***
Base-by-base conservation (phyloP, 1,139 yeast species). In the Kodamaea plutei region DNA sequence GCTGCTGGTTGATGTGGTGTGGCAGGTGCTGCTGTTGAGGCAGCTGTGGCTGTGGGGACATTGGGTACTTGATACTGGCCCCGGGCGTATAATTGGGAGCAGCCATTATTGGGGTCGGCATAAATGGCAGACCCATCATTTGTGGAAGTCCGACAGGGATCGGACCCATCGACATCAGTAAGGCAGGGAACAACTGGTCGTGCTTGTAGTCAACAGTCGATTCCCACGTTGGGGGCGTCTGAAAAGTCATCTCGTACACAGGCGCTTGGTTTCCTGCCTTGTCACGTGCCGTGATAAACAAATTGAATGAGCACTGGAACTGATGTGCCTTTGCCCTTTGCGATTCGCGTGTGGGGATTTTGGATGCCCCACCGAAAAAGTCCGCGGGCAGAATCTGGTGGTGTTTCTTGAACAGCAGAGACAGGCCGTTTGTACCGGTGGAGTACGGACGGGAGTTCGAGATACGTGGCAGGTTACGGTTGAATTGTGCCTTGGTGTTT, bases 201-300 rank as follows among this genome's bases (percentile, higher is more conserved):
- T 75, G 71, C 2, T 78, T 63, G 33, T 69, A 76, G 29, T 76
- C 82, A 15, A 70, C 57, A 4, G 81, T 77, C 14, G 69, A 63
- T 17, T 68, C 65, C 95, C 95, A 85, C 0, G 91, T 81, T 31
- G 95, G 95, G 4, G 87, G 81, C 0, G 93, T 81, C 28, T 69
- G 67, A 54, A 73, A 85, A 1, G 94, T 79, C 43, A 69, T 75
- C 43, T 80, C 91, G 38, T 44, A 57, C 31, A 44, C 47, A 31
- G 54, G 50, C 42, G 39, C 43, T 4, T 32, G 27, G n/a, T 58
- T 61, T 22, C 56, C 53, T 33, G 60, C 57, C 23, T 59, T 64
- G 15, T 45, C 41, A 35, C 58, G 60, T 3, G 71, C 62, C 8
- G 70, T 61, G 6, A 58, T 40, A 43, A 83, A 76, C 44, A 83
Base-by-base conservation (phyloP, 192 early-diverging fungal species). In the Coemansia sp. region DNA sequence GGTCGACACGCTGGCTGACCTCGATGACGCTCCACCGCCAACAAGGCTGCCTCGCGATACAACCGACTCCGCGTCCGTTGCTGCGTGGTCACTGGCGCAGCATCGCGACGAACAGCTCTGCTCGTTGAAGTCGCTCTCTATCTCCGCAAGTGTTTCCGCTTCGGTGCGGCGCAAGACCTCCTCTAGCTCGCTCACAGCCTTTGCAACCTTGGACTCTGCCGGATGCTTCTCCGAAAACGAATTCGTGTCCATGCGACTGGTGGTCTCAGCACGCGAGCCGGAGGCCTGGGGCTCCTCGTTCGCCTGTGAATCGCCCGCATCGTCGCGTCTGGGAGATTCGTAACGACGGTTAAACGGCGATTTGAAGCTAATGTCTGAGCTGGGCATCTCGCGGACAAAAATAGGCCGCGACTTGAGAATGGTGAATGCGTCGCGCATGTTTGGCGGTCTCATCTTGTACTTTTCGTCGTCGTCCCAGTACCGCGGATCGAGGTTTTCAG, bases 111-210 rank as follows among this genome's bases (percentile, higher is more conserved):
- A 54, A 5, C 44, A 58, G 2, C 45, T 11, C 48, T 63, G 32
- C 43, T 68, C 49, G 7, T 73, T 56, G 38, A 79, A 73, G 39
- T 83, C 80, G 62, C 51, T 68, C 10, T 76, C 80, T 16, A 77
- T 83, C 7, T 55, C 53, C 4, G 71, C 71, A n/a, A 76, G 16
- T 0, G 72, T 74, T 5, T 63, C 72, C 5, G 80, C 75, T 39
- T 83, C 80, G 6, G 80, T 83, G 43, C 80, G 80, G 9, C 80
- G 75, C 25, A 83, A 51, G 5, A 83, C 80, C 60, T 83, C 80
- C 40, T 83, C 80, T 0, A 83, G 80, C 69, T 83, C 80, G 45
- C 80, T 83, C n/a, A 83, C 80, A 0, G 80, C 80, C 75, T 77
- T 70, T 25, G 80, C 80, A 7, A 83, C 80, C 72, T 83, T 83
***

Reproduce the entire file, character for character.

Base-by-base conservation (phyloP, 1,139 yeast species). In the Kodamaea plutei region DNA sequence GCTGCTGGTTGATGTGGTGTGGCAGGTGCTGCTGTTGAGGCAGCTGTGGCTGTGGGGACATTGGGTACTTGATACTGGCCCCGGGCGTATAATTGGGAGCAGCCATTATTGGGGTCGGCATAAATGGCAGACCCATCATTTGTGGAAGTCCGACAGGGATCGGACCCATCGACATCAGTAAGGCAGGGAACAACTGGTCGTGCTTGTAGTCAACAGTCGATTCCCACGTTGGGGGCGTCTGAAAAGTCATCTCGTACACAGGCGCTTGGTTTCCTGCCTTGTCACGTGCCGTGATAAACAAATTGAATGAGCACTGGAACTGATGTGCCTTTGCCCTTTGCGATTCGCGTGTGGGGATTTTGGATGCCCCACCGAAAAAGTCCGCGGGCAGAATCTGGTGGTGTTTCTTGAACAGCAGAGACAGGCCGTTTGTACCGGTGGAGTACGGACGGGAGTTCGAGATACGTGGCAGGTTACGGTTGAATTGTGCCTTGGTGTTT, bases 201-300 rank as follows among this genome's bases (percentile, higher is more conserved):
- T 75, G 71, C 2, T 78, T 63, G 33, T 69, A 76, G 29, T 76
- C 82, A 15, A 70, C 57, A 4, G 81, T 77, C 14, G 69, A 63
- T 17, T 68, C 65, C 95, C 95, A 85, C 0, G 91, T 81, T 31
- G 95, G 95, G 4, G 87, G 81, C 0, G 93, T 81, C 28, T 69
- G 67, A 54, A 73, A 85, A 1, G 94, T 79, C 43, A 69, T 75
- C 43, T 80, C 91, G 38, T 44, A 57, C 31, A 44, C 47, A 31
- G 54, G 50, C 42, G 39, C 43, T 4, T 32, G 27, G n/a, T 58
- T 61, T 22, C 56, C 53, T 33, G 60, C 57, C 23, T 59, T 64
- G 15, T 45, C 41, A 35, C 58, G 60, T 3, G 71, C 62, C 8
- G 70, T 61, G 6, A 58, T 40, A 43, A 83, A 76, C 44, A 83
Base-by-base conservation (phyloP, 192 early-diverging fungal species). In the Coemansia sp. region DNA sequence GGTCGACACGCTGGCTGACCTCGATGACGCTCCACCGCCAACAAGGCTGCCTCGCGATACAACCGACTCCGCGTCCGTTGCTGCGTGGTCACTGGCGCAGCATCGCGACGAACAGCTCTGCTCGTTGAAGTCGCTCTCTATCTCCGCAAGTGTTTCCGCTTCGGTGCGGCGCAAGACCTCCTCTAGCTCGCTCACAGCCTTTGCAACCTTGGACTCTGCCGGATGCTTCTCCGAAAACGAATTCGTGTCCATGCGACTGGTGGTCTCAGCACGCGAGCCGGAGGCCTGGGGCTCCTCGTTCGCCTGTGAATCGCCCGCATCGTCGCGTCTGGGAGATTCGTAACGACGGTTAAACGGCGATTTGAAGCTAATGTCTGAGCTGGGCATCTCGCGGACAAAAATAGGCCGCGACTTGAGAATGGTGAATGCGTCGCGCATGTTTGGCGGTCTCATCTTGTACTTTTCGTCGTCGTCCCAGTACCGCGGATCGAGGTTTTCAG, bases 111-210 rank as follows among this genome's bases (percentile, higher is more conserved):
- A 54, A 5, C 44, A 58, G 2, C 45, T 11, C 48, T 63, G 32
- C 43, T 68, C 49, G 7, T 73, T 56, G 38, A 79, A 73, G 39
- T 83, C 80, G 62, C 51, T 68, C 10, T 76, C 80, T 16, A 77
- T 83, C 7, T 55, C 53, C 4, G 71, C 71, A n/a, A 76, G 16
- T 0, G 72, T 74, T 5, T 63, C 72, C 5, G 80, C 75, T 39
- T 83, C 80, G 6, G 80, T 83, G 43, C 80, G 80, G 9, C 80
- G 75, C 25, A 83, A 51, G 5, A 83, C 80, C 60, T 83, C 80
- C 40, T 83, C 80, T 0, A 83, G 80, C 69, T 83, C 80, G 45
- C 80, T 83, C n/a, A 83, C 80, A 0, G 80, C 80, C 75, T 77
- T 70, T 25, G 80, C 80, A 7, A 83, C 80, C 72, T 83, T 83